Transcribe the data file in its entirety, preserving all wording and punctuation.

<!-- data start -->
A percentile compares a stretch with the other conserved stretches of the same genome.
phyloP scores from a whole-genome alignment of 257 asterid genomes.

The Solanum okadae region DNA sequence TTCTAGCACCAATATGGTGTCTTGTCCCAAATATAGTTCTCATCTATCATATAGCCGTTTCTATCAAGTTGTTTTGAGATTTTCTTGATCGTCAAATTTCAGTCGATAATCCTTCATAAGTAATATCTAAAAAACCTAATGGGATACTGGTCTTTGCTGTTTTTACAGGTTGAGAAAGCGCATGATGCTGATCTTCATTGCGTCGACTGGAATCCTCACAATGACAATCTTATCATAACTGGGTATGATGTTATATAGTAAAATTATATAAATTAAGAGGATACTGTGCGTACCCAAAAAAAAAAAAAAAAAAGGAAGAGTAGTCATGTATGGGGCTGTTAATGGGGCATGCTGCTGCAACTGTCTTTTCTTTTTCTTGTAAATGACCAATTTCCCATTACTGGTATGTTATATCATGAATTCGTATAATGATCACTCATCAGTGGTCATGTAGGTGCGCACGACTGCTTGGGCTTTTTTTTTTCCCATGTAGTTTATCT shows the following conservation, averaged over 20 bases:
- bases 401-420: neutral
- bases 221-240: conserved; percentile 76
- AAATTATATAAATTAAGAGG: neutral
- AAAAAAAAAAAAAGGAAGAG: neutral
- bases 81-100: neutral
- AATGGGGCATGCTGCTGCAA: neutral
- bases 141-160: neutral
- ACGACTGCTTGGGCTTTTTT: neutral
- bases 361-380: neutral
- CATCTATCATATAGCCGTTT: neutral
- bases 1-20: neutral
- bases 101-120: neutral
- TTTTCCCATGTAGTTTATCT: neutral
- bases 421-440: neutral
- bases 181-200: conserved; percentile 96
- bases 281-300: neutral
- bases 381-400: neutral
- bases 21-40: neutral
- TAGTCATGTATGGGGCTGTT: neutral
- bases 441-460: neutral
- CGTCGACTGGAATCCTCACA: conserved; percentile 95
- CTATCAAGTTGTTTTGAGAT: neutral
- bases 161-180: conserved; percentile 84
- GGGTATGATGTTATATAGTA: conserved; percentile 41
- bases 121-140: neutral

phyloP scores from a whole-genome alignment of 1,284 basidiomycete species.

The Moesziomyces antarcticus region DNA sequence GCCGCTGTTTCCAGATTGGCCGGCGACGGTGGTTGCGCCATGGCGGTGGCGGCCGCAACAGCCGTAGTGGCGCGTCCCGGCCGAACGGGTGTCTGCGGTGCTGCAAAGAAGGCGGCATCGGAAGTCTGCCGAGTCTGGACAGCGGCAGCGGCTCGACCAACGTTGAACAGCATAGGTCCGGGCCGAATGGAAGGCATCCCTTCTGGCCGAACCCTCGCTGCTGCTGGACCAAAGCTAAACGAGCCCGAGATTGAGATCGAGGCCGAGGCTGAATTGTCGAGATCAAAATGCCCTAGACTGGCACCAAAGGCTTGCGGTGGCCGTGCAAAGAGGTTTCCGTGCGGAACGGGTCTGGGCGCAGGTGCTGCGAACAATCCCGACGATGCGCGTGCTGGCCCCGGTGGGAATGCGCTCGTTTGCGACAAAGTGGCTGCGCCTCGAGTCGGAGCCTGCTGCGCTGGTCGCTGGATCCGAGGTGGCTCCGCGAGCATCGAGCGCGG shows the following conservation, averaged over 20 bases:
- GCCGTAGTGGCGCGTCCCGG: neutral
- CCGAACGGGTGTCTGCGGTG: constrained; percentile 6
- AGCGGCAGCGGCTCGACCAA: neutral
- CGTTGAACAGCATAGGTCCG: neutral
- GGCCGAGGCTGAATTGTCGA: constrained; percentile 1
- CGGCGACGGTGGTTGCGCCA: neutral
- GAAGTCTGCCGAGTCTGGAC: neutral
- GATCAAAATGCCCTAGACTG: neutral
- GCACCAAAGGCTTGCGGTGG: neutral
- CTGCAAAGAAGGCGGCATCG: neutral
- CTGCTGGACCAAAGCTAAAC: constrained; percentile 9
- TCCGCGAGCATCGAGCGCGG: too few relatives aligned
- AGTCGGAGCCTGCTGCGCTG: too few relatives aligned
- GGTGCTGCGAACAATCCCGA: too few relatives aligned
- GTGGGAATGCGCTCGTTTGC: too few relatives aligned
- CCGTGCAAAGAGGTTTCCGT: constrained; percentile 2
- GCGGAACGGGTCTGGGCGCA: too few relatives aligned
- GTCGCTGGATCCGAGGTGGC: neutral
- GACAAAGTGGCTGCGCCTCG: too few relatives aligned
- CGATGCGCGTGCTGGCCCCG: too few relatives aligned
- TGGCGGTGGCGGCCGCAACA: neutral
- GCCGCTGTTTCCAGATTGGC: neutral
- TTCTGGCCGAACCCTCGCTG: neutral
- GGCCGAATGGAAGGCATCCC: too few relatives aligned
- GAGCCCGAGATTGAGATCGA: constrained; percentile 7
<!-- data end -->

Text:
A percentile compares a stretch with the other conserved stretches of the same genome.
phyloP scores from a whole-genome alignment of 257 asterid genomes.

The Solanum okadae region DNA sequence TTCTAGCACCAATATGGTGTCTTGTCCCAAATATAGTTCTCATCTATCATATAGCCGTTTCTATCAAGTTGTTTTGAGATTTTCTTGATCGTCAAATTTCAGTCGATAATCCTTCATAAGTAATATCTAAAAAACCTAATGGGATACTGGTCTTTGCTGTTTTTACAGGTTGAGAAAGCGCATGATGCTGATCTTCATTGCGTCGACTGGAATCCTCACAATGACAATCTTATCATAACTGGGTATGATGTTATATAGTAAAATTATATAAATTAAGAGGATACTGTGCGTACCCAAAAAAAAAAAAAAAAAAGGAAGAGTAGTCATGTATGGGGCTGTTAATGGGGCATGCTGCTGCAACTGTCTTTTCTTTTTCTTGTAAATGACCAATTTCCCATTACTGGTATGTTATATCATGAATTCGTATAATGATCACTCATCAGTGGTCATGTAGGTGCGCACGACTGCTTGGGCTTTTTTTTTTCCCATGTAGTTTATCT shows the following conservation, averaged over 20 bases:
- bases 401-420: neutral
- bases 221-240: conserved; percentile 76
- AAATTATATAAATTAAGAGG: neutral
- AAAAAAAAAAAAAGGAAGAG: neutral
- bases 81-100: neutral
- AATGGGGCATGCTGCTGCAA: neutral
- bases 141-160: neutral
- ACGACTGCTTGGGCTTTTTT: neutral
- bases 361-380: neutral
- CATCTATCATATAGCCGTTT: neutral
- bases 1-20: neutral
- bases 101-120: neutral
- TTTTCCCATGTAGTTTATCT: neutral
- bases 421-440: neutral
- bases 181-200: conserved; percentile 96
- bases 281-300: neutral
- bases 381-400: neutral
- bases 21-40: neutral
- TAGTCATGTATGGGGCTGTT: neutral
- bases 441-460: neutral
- CGTCGACTGGAATCCTCACA: conserved; percentile 95
- CTATCAAGTTGTTTTGAGAT: neutral
- bases 161-180: conserved; percentile 84
- GGGTATGATGTTATATAGTA: conserved; percentile 41
- bases 121-140: neutral

phyloP scores from a whole-genome alignment of 1,284 basidiomycete species.

The Moesziomyces antarcticus region DNA sequence GCCGCTGTTTCCAGATTGGCCGGCGACGGTGGTTGCGCCATGGCGGTGGCGGCCGCAACAGCCGTAGTGGCGCGTCCCGGCCGAACGGGTGTCTGCGGTGCTGCAAAGAAGGCGGCATCGGAAGTCTGCCGAGTCTGGACAGCGGCAGCGGCTCGACCAACGTTGAACAGCATAGGTCCGGGCCGAATGGAAGGCATCCCTTCTGGCCGAACCCTCGCTGCTGCTGGACCAAAGCTAAACGAGCCCGAGATTGAGATCGAGGCCGAGGCTGAATTGTCGAGATCAAAATGCCCTAGACTGGCACCAAAGGCTTGCGGTGGCCGTGCAAAGAGGTTTCCGTGCGGAACGGGTCTGGGCGCAGGTGCTGCGAACAATCCCGACGATGCGCGTGCTGGCCCCGGTGGGAATGCGCTCGTTTGCGACAAAGTGGCTGCGCCTCGAGTCGGAGCCTGCTGCGCTGGTCGCTGGATCCGAGGTGGCTCCGCGAGCATCGAGCGCGG shows the following conservation, averaged over 20 bases:
- GCCGTAGTGGCGCGTCCCGG: neutral
- CCGAACGGGTGTCTGCGGTG: constrained; percentile 6
- AGCGGCAGCGGCTCGACCAA: neutral
- CGTTGAACAGCATAGGTCCG: neutral
- GGCCGAGGCTGAATTGTCGA: constrained; percentile 1
- CGGCGACGGTGGTTGCGCCA: neutral
- GAAGTCTGCCGAGTCTGGAC: neutral
- GATCAAAATGCCCTAGACTG: neutral
- GCACCAAAGGCTTGCGGTGG: neutral
- CTGCAAAGAAGGCGGCATCG: neutral
- CTGCTGGACCAAAGCTAAAC: constrained; percentile 9
- TCCGCGAGCATCGAGCGCGG: too few relatives aligned
- AGTCGGAGCCTGCTGCGCTG: too few relatives aligned
- GGTGCTGCGAACAATCCCGA: too few relatives aligned
- GTGGGAATGCGCTCGTTTGC: too few relatives aligned
- CCGTGCAAAGAGGTTTCCGT: constrained; percentile 2
- GCGGAACGGGTCTGGGCGCA: too few relatives aligned
- GTCGCTGGATCCGAGGTGGC: neutral
- GACAAAGTGGCTGCGCCTCG: too few relatives aligned
- CGATGCGCGTGCTGGCCCCG: too few relatives aligned
- TGGCGGTGGCGGCCGCAACA: neutral
- GCCGCTGTTTCCAGATTGGC: neutral
- TTCTGGCCGAACCCTCGCTG: neutral
- GGCCGAATGGAAGGCATCCC: too few relatives aligned
- GAGCCCGAGATTGAGATCGA: constrained; percentile 7